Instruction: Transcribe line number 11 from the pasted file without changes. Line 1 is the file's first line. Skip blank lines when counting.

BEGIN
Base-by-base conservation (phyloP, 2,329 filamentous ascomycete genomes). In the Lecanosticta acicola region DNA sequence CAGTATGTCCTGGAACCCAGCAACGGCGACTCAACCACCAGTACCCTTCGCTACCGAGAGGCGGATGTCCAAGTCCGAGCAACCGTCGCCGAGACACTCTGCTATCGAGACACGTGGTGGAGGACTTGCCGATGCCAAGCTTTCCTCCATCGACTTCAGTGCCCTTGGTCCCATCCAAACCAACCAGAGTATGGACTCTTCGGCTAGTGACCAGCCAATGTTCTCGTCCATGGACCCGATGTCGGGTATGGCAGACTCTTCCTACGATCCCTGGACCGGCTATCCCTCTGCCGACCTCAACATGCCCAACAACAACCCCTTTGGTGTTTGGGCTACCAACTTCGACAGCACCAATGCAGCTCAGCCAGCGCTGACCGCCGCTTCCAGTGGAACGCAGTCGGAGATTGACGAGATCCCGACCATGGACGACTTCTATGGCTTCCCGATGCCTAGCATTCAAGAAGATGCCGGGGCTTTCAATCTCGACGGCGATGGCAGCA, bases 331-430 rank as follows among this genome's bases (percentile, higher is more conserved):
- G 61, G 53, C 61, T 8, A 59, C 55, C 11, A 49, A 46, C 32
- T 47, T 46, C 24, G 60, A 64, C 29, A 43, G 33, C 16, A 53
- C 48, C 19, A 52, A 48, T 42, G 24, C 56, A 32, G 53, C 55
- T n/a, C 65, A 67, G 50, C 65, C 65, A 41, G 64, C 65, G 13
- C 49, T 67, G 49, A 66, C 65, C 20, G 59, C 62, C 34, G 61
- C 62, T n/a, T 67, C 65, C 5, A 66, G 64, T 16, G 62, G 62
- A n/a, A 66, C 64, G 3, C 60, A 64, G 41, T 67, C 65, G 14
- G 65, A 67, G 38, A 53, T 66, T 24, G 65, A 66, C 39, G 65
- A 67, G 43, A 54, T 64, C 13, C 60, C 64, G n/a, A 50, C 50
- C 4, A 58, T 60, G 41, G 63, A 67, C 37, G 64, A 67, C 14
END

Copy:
- C 4, A 58, T 60, G 41, G 63, A 67, C 37, G 64, A 67, C 14